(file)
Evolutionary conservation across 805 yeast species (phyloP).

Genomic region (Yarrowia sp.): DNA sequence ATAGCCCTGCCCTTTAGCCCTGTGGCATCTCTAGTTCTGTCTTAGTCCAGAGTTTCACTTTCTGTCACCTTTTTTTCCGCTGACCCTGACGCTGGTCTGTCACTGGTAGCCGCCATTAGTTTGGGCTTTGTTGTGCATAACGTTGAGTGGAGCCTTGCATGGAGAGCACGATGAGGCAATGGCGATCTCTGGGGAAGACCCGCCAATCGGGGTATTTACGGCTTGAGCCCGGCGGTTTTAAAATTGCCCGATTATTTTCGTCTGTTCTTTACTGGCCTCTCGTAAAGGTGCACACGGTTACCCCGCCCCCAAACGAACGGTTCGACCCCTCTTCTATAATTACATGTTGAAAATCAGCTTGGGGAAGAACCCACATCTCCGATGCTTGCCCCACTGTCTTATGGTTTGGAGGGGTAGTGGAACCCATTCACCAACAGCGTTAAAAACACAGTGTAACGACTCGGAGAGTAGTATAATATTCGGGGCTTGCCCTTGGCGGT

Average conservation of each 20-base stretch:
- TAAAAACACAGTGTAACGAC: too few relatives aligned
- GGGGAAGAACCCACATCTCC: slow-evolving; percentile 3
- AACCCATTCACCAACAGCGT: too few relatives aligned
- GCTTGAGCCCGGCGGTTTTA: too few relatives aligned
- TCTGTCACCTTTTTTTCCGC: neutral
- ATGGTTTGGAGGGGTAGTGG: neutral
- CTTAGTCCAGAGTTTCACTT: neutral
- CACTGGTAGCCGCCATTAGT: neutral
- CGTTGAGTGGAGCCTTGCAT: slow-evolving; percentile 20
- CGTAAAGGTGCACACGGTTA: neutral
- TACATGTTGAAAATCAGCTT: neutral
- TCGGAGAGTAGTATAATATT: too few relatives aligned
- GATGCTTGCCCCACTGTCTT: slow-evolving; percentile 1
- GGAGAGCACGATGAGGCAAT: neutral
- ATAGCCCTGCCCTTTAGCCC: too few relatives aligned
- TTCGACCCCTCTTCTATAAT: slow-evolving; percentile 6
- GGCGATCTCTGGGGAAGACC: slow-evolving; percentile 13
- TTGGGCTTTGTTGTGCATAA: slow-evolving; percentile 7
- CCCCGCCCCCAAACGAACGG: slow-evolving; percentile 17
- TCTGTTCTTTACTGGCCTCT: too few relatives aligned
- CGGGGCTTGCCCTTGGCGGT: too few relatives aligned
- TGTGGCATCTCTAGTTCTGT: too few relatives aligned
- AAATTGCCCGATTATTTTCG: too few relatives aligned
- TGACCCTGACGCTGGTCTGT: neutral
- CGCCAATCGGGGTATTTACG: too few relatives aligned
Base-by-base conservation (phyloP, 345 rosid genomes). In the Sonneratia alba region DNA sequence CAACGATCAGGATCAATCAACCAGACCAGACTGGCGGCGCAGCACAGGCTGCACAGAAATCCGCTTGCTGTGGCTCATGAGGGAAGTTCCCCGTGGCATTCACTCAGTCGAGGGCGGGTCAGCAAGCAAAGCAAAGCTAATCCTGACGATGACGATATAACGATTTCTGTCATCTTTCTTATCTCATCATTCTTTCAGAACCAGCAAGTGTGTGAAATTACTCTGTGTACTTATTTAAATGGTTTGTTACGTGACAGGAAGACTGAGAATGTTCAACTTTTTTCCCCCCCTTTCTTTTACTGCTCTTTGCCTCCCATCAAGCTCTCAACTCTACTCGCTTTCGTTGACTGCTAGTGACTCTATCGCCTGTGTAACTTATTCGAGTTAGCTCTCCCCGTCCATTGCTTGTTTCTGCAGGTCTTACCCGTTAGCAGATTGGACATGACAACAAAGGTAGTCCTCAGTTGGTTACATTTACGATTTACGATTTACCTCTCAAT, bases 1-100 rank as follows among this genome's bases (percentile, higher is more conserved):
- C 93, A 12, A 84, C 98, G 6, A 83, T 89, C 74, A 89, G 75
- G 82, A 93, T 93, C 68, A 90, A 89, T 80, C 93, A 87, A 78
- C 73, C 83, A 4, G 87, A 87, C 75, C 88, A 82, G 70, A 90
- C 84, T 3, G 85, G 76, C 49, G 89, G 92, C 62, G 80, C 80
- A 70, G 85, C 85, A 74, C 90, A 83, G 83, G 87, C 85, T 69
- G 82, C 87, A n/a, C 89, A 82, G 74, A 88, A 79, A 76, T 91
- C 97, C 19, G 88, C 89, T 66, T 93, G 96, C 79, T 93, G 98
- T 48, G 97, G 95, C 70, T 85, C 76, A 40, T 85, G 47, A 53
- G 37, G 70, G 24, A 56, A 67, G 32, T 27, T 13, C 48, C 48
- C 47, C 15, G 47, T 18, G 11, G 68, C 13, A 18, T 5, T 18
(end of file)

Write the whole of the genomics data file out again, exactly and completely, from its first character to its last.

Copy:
Evolutionary conservation across 805 yeast species (phyloP).

Genomic region (Yarrowia sp.): DNA sequence ATAGCCCTGCCCTTTAGCCCTGTGGCATCTCTAGTTCTGTCTTAGTCCAGAGTTTCACTTTCTGTCACCTTTTTTTCCGCTGACCCTGACGCTGGTCTGTCACTGGTAGCCGCCATTAGTTTGGGCTTTGTTGTGCATAACGTTGAGTGGAGCCTTGCATGGAGAGCACGATGAGGCAATGGCGATCTCTGGGGAAGACCCGCCAATCGGGGTATTTACGGCTTGAGCCCGGCGGTTTTAAAATTGCCCGATTATTTTCGTCTGTTCTTTACTGGCCTCTCGTAAAGGTGCACACGGTTACCCCGCCCCCAAACGAACGGTTCGACCCCTCTTCTATAATTACATGTTGAAAATCAGCTTGGGGAAGAACCCACATCTCCGATGCTTGCCCCACTGTCTTATGGTTTGGAGGGGTAGTGGAACCCATTCACCAACAGCGTTAAAAACACAGTGTAACGACTCGGAGAGTAGTATAATATTCGGGGCTTGCCCTTGGCGGT

Average conservation of each 20-base stretch:
- TAAAAACACAGTGTAACGAC: too few relatives aligned
- GGGGAAGAACCCACATCTCC: slow-evolving; percentile 3
- AACCCATTCACCAACAGCGT: too few relatives aligned
- GCTTGAGCCCGGCGGTTTTA: too few relatives aligned
- TCTGTCACCTTTTTTTCCGC: neutral
- ATGGTTTGGAGGGGTAGTGG: neutral
- CTTAGTCCAGAGTTTCACTT: neutral
- CACTGGTAGCCGCCATTAGT: neutral
- CGTTGAGTGGAGCCTTGCAT: slow-evolving; percentile 20
- CGTAAAGGTGCACACGGTTA: neutral
- TACATGTTGAAAATCAGCTT: neutral
- TCGGAGAGTAGTATAATATT: too few relatives aligned
- GATGCTTGCCCCACTGTCTT: slow-evolving; percentile 1
- GGAGAGCACGATGAGGCAAT: neutral
- ATAGCCCTGCCCTTTAGCCC: too few relatives aligned
- TTCGACCCCTCTTCTATAAT: slow-evolving; percentile 6
- GGCGATCTCTGGGGAAGACC: slow-evolving; percentile 13
- TTGGGCTTTGTTGTGCATAA: slow-evolving; percentile 7
- CCCCGCCCCCAAACGAACGG: slow-evolving; percentile 17
- TCTGTTCTTTACTGGCCTCT: too few relatives aligned
- CGGGGCTTGCCCTTGGCGGT: too few relatives aligned
- TGTGGCATCTCTAGTTCTGT: too few relatives aligned
- AAATTGCCCGATTATTTTCG: too few relatives aligned
- TGACCCTGACGCTGGTCTGT: neutral
- CGCCAATCGGGGTATTTACG: too few relatives aligned
Base-by-base conservation (phyloP, 345 rosid genomes). In the Sonneratia alba region DNA sequence CAACGATCAGGATCAATCAACCAGACCAGACTGGCGGCGCAGCACAGGCTGCACAGAAATCCGCTTGCTGTGGCTCATGAGGGAAGTTCCCCGTGGCATTCACTCAGTCGAGGGCGGGTCAGCAAGCAAAGCAAAGCTAATCCTGACGATGACGATATAACGATTTCTGTCATCTTTCTTATCTCATCATTCTTTCAGAACCAGCAAGTGTGTGAAATTACTCTGTGTACTTATTTAAATGGTTTGTTACGTGACAGGAAGACTGAGAATGTTCAACTTTTTTCCCCCCCTTTCTTTTACTGCTCTTTGCCTCCCATCAAGCTCTCAACTCTACTCGCTTTCGTTGACTGCTAGTGACTCTATCGCCTGTGTAACTTATTCGAGTTAGCTCTCCCCGTCCATTGCTTGTTTCTGCAGGTCTTACCCGTTAGCAGATTGGACATGACAACAAAGGTAGTCCTCAGTTGGTTACATTTACGATTTACGATTTACCTCTCAAT, bases 1-100 rank as follows among this genome's bases (percentile, higher is more conserved):
- C 93, A 12, A 84, C 98, G 6, A 83, T 89, C 74, A 89, G 75
- G 82, A 93, T 93, C 68, A 90, A 89, T 80, C 93, A 87, A 78
- C 73, C 83, A 4, G 87, A 87, C 75, C 88, A 82, G 70, A 90
- C 84, T 3, G 85, G 76, C 49, G 89, G 92, C 62, G 80, C 80
- A 70, G 85, C 85, A 74, C 90, A 83, G 83, G 87, C 85, T 69
- G 82, C 87, A n/a, C 89, A 82, G 74, A 88, A 79, A 76, T 91
- C 97, C 19, G 88, C 89, T 66, T 93, G 96, C 79, T 93, G 98
- T 48, G 97, G 95, C 70, T 85, C 76, A 40, T 85, G 47, A 53
- G 37, G 70, G 24, A 56, A 67, G 32, T 27, T 13, C 48, C 48
- C 47, C 15, G 47, T 18, G 11, G 68, C 13, A 18, T 5, T 18